Take a pause to notice how you are feeling inside. Are you annoyed, angry, or anxious? Of course, you can also feel just fine. However, most of the time, when under pressure, we are not feeling great because pressure builds up in our bodies, and we tense up and breathe more shallowly or even hold our breath and contract our whole bodies. At such times we need to expand inside, using the breath to allow the feelings we are feeling to be. Simply noticing, without fixing, and staying with the feelings and emotions, can be a way to be a friend to yourself. 


Ask what you need so that you can feel calmer, more courageous, and more confident. Focus on how you want to feel instead of fixing or avoiding how you are feeling; how do you want to feel instead? When we focus our attention on what we want, the mind starts finding ways to achieve that. 

And let me remind you that it might be very basic. Like a walk to let your mind disconnect from worrying, more sleep because lack of it makes us feel less confident, more consistent meals because being hangry can make you more reactive, or simply just staying hydrated because that keeps your brain from being foggy and therefore simply drinking water helps your mind have more clarity. It’s also said that being dehydrated can cause more impatience and aggression, so don’t look for the big solutions before you choose the small ones right in front of you.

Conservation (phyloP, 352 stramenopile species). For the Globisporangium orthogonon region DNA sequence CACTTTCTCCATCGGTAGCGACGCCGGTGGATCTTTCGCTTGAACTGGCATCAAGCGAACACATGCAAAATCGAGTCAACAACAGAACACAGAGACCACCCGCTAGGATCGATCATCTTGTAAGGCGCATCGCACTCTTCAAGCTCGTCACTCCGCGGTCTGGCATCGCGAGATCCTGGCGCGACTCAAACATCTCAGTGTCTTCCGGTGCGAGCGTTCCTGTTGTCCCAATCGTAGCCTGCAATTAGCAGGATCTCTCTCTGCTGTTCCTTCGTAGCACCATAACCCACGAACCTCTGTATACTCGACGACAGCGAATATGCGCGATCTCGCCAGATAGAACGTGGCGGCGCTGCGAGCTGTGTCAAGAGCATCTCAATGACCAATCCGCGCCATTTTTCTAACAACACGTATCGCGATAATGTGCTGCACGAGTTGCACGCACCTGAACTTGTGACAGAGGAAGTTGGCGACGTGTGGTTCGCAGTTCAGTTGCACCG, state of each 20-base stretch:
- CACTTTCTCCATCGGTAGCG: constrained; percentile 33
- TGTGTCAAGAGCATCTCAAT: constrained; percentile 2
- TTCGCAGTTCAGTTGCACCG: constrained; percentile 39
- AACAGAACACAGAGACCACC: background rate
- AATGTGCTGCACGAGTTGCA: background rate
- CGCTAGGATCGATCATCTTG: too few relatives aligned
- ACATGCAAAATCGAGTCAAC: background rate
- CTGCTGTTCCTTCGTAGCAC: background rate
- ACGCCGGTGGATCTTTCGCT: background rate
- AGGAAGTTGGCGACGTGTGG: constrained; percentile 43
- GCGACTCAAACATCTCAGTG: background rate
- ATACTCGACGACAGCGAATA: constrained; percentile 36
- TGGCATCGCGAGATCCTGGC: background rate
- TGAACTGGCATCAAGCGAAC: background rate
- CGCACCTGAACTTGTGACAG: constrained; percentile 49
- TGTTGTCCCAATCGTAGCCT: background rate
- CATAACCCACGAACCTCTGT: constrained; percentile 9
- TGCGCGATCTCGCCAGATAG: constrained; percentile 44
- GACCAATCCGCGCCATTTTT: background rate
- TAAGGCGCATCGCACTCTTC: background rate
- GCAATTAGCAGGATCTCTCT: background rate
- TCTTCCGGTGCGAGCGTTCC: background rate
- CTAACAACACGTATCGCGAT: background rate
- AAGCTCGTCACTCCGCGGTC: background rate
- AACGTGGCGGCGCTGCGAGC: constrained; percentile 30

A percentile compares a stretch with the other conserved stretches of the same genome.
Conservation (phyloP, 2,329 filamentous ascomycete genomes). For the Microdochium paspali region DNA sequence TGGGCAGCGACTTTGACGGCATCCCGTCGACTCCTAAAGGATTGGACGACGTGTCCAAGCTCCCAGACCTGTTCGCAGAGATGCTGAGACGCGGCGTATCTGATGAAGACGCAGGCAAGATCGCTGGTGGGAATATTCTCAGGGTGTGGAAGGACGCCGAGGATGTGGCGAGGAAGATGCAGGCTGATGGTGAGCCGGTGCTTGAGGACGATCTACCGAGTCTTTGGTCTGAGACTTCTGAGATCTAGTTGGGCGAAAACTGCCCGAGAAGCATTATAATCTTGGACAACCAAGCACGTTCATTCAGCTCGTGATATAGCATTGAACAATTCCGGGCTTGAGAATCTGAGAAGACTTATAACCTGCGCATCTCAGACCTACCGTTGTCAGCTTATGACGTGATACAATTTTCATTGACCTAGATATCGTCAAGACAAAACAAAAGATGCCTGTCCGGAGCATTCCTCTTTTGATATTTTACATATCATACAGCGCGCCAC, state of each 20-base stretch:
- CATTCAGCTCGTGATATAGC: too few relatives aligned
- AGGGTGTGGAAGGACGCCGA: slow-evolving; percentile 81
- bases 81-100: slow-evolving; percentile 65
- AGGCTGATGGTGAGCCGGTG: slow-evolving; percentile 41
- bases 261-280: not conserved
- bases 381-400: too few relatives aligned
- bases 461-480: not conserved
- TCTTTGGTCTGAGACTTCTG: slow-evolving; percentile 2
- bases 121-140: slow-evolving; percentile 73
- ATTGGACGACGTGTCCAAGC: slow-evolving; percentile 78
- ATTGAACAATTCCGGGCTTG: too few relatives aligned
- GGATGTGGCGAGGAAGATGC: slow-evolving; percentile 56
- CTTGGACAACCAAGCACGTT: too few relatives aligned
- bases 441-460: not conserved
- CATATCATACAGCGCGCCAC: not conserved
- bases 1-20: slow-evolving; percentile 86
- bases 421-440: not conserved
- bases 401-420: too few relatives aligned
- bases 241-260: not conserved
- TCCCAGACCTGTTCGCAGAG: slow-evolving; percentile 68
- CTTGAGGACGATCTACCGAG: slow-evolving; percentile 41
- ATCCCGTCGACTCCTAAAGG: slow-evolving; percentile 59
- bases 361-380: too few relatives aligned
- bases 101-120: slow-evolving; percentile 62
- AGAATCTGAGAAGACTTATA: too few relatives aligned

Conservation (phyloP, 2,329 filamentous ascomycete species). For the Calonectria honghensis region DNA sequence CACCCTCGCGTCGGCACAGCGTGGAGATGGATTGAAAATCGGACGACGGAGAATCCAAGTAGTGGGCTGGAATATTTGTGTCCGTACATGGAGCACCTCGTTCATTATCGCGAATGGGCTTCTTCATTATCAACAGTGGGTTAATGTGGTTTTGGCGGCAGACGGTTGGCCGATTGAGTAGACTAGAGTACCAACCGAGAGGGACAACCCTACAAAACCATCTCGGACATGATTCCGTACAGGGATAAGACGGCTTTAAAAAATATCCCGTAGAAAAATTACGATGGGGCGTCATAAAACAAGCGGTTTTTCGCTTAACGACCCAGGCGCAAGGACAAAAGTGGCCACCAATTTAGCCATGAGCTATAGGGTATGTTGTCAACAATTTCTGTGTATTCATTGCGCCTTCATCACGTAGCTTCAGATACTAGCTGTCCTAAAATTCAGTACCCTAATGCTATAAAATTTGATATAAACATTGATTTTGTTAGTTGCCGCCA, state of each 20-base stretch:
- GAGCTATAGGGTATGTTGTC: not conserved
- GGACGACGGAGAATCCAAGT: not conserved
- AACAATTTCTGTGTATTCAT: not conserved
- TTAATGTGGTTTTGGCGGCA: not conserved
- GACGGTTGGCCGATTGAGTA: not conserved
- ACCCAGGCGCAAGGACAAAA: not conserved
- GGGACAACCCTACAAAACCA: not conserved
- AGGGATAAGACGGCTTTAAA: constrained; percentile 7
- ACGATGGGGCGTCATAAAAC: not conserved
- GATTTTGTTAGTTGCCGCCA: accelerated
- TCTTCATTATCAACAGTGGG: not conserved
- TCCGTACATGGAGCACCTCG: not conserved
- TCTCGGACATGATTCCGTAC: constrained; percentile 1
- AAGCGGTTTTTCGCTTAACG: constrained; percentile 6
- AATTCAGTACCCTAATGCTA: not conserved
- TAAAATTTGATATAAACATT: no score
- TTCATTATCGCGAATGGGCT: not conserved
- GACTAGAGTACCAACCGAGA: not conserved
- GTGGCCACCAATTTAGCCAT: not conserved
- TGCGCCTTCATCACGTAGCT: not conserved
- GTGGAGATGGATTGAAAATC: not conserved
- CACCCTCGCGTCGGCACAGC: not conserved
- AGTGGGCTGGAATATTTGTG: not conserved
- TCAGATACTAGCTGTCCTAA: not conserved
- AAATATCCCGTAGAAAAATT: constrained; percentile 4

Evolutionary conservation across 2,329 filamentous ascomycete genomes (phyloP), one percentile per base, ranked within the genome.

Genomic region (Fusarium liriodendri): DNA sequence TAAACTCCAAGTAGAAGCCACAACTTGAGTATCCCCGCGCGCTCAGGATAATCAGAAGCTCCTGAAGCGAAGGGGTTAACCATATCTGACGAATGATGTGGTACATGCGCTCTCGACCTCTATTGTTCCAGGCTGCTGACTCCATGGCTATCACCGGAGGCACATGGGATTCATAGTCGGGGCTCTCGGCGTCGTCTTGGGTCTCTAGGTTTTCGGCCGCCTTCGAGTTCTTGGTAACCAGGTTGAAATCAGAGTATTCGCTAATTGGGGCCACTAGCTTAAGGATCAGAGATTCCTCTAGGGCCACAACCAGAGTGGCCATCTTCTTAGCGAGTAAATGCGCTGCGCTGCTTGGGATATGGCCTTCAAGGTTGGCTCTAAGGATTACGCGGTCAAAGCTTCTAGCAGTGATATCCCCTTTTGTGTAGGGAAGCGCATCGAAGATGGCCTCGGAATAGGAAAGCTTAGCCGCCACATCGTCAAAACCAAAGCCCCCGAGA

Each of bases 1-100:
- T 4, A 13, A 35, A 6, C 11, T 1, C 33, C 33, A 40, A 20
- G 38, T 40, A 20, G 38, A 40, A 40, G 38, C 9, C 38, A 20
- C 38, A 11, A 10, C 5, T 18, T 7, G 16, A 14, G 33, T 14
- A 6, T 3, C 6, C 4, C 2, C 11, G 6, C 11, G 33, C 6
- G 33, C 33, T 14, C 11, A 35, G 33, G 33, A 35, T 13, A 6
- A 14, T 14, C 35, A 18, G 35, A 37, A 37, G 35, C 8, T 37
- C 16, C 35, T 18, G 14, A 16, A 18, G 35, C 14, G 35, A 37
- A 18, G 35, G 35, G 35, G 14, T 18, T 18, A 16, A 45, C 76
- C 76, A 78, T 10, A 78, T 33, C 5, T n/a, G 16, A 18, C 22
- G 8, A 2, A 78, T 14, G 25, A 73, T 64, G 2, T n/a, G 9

Now you might say that you cannot stop for lunch, water, a bathroom break, or a 5-minute walk because others own your time, but you do have agency over how you spend it on the inside. 
So… I dare you to pause, listen inside, and ask yourself what you need and what you can do with what you’ve got. 


Now ask for it. You might not be able to ask the people who are putting pressure on you for what you need, but maybe you can express what would help you achieve what they are asking you for. For example, if there’s an unrealistic deadline or extra work put on your plate, you can, for example say: “Yes, I can do that, but this is what I need to make it happen….” 

I used to have a boss that would not take no for an answer, and “that’s not possible” was just a challenge for him to try. I learned so much from him because instead of getting stuck in what wasn’t possible, I told him what I needed to make it happen. And he said yes. Every time. Because he wanted the impossible to happen, and as much as he was a difficult man to work for, he inspired a constantly courageous and agile mindset.  

So my challenge to you is to think of challenges and pressure as an opportunity to become more aware, adaptable, and agile, using the CARE framework to be your best friend, your observer, your cheerleader, your navigator, and your own inner coach. 

  • Or I can say it this way, what do you need to be more adaptable and agile in the face of adversity so that instead of going through it, you can grow through it?